Mindfulness and Vipassana Meditation
I spent time in Thailand, in a monastery to experience meditation and specifically Vipassana Meditation. Vipassana meditation is the centrepiece of the teachings of Buddhism, and the word Vipassana literally translates as “insight.” The radical assertion is that by sitting in patient and compassionate awareness of the sensations of the body, each of us can come to deep insight into the nature of being human.
The fascinating thing about Vipassana meditation is that the more we learn to sit in steady awareness of the body, the more we find that our physical tension patterns are related to our emotional contractions, the unresolved feelings and memories in our minds. By bringing mindful compassion to this material we find healing and insight naturally arises and we become more liberated and integrated.
In Vipassana, the object of meditation is one’s own consciousness in the present moment. While we continue to use the breath as an anchor to the present moment, it is no longer the primary object. Instead, we become aware of whatever the most prominent stimulus is in that moment, and we allow that stimulus to be our object. It may be a thought, a feeling, a physical sensation, a sound, a smell, or just about anything else.
Whatever it is, we simply notice it without becoming involved in thinking about it. In this sense, we are working toward achieving an objective and non-reactive state of mind. At the same time, Vipassana is not primarily a relaxation technique and we are not trying to flee from reality or go into a trance. The goal is active and objective observation of our subjective experience, without attachment.
In terms of actual practice, try to find a quiet place where people, phones, and other distractions will not be an issue. Wear comfortable clothing and consider taking off your shoes. Sit up straight, either on the floor (perhaps on a cushion) or in a straight back chair. Place your hands on your knees or folded in your lap. Keep your eyes open, but not focused on any particular point or object. Take two or three deep breaths and begin to focus on the present moment. As you begin, use your breathing to anchor you to the here-and-now. As you continue, notice the most prominent stimulus, whatever it is, without engaging it.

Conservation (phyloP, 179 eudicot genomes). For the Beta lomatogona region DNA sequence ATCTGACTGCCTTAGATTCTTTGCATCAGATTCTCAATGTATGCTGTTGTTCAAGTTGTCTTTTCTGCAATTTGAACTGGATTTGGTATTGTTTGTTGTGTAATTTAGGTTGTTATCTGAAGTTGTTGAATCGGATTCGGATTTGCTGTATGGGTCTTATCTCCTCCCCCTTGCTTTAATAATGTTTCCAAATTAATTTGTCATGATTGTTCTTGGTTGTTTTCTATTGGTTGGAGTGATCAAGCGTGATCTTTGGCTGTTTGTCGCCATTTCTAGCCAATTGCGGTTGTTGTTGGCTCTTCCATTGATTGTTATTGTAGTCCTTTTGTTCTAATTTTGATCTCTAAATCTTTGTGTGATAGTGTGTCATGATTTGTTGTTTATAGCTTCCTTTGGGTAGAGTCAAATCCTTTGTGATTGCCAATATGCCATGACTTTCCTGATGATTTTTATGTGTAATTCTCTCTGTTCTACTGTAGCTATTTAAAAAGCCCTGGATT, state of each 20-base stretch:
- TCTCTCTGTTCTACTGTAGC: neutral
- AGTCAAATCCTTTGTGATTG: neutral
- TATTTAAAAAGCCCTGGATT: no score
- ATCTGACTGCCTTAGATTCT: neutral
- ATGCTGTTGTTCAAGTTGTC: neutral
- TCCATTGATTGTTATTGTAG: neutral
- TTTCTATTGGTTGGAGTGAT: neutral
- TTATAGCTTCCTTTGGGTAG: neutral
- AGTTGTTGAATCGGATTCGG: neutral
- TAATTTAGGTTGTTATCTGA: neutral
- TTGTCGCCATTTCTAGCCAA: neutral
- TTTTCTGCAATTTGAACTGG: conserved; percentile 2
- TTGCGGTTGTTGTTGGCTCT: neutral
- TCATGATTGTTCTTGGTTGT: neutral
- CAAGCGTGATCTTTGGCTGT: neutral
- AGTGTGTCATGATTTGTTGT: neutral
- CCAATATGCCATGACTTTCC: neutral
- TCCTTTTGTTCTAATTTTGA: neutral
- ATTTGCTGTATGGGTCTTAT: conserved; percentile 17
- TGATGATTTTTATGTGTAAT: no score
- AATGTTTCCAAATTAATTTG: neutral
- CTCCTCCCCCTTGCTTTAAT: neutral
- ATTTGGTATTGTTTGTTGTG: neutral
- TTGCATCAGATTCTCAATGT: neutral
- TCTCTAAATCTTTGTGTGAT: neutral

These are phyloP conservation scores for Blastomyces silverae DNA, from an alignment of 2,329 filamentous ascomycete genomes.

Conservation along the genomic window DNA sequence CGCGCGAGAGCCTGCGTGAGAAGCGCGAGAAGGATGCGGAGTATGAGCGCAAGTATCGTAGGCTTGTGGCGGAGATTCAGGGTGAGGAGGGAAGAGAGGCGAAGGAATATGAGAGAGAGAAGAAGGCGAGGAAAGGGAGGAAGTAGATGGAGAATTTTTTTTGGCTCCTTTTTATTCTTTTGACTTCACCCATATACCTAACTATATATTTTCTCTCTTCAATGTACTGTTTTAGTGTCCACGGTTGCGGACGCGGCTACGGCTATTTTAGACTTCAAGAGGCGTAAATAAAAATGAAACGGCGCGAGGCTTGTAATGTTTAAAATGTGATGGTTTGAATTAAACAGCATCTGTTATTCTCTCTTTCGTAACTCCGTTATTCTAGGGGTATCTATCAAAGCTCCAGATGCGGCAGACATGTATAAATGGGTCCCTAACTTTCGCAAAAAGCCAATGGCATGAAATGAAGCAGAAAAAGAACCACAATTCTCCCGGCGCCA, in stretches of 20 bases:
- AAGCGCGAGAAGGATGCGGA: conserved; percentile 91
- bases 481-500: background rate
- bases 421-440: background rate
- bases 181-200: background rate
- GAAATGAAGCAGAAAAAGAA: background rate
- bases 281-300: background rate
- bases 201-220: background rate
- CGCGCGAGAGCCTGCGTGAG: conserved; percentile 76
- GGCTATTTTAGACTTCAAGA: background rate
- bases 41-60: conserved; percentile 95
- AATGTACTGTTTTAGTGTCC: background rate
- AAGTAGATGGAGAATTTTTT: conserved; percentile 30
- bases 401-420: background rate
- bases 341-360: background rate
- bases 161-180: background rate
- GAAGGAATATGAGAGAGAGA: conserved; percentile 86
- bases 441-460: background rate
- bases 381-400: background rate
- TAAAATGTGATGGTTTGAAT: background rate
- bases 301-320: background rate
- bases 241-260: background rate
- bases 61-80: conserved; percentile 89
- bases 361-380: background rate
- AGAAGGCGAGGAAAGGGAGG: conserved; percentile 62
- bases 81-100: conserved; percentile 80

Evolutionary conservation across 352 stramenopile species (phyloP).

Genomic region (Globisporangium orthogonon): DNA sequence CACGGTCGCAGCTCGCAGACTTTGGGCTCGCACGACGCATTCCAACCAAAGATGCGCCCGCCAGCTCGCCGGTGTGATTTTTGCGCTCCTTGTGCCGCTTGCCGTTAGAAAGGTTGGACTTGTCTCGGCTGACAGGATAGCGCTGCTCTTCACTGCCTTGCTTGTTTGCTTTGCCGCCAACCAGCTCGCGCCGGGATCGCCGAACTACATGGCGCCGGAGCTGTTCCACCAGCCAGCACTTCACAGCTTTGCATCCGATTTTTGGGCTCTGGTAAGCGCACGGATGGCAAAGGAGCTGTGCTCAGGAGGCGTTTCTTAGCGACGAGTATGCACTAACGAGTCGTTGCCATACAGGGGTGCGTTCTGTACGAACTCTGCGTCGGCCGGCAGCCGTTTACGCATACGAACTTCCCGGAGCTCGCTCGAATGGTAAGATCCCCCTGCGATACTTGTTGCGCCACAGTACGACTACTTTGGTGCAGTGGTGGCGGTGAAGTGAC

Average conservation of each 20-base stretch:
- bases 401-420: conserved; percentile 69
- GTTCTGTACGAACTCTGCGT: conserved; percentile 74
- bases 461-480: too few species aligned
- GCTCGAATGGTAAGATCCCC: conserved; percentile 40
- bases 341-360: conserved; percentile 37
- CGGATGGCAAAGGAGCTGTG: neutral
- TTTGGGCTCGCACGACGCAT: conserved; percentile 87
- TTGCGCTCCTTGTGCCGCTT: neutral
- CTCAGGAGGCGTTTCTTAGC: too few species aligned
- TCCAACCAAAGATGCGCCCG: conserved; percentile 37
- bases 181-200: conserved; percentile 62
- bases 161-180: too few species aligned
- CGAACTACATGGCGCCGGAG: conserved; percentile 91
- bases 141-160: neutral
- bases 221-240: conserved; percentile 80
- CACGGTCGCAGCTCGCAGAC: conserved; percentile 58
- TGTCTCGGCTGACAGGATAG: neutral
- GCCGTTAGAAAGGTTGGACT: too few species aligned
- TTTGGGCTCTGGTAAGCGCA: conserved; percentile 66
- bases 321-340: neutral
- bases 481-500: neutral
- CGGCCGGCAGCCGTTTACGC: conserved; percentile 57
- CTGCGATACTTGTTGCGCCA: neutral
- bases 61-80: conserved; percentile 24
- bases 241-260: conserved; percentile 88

Try to sit still and maintain focus for 20 minutes. Just as you are not reacting impulsively to the thoughts or feelings that you have, do not react impulsively to physical discomforts as they arise. For instance, if your nose itches, do not immediately reach up to scratch it. If you want, you can choose to scratch your nose. Or, if you want, you can choose just to let it be. Whatever you decide, act in mindfulness and with intentionality.
The following imagery is helpful in getting an understanding of meditation. I hope it is helpful to you.
The Park Bench
Imagine you are sitting on a park bench. As people pass by you, notice them. For a time, you allow them to become the centre of your focus. You notice the older woman walking the small dog. You notice the young man jogging. You note their appearance. You observe their behaviour. For as long as they are in front of you, they deserve your focus. If two people are in front of you, you notice them both. You do not need to invite anyone over to your bench to sit down and talk. Nor do you need to get up from your bench to walk with anyone. In as much as you engage them, you do so only from a distance. You observe them objectively from your bench. When they move on and are no longer in front of you, you let them go as you turn your attention to the next passer-by.
This park bench experience is analogous to an exercise that can be done with your thoughts, feelings, physical sensations, and observations of the space around you (the three levels of your expanding “bubble of awareness” from the first exercise). Imagine that the people in the park are your thoughts, feelings, etc. Sit quietly and allow yourself to become aware of your thoughts, feelings, sensations, and surroundings. At any given moment, whatever is the most prominent thought, feeling, sensation, or observation is the person in front of you in the park. Notice it. Describe it. For as long as it is the most prominent object allow it to be the focus of your attention. As it fades away, allow something else to become the focus of your attention. You do not need to chase after anything. You do not need to invite anything to sit with you. You are an objective observer. Just notice it and let it move on.
While spending time reflecting, connecting and being with myself recently I wrote the following –
“Waves of Love –
The spiral is at my core, going in and coming out, I felt connected and as I worked with colour I felt my heart open and soft waves of energy go out to the world.
I had a sense of joy, happiness and warmth”
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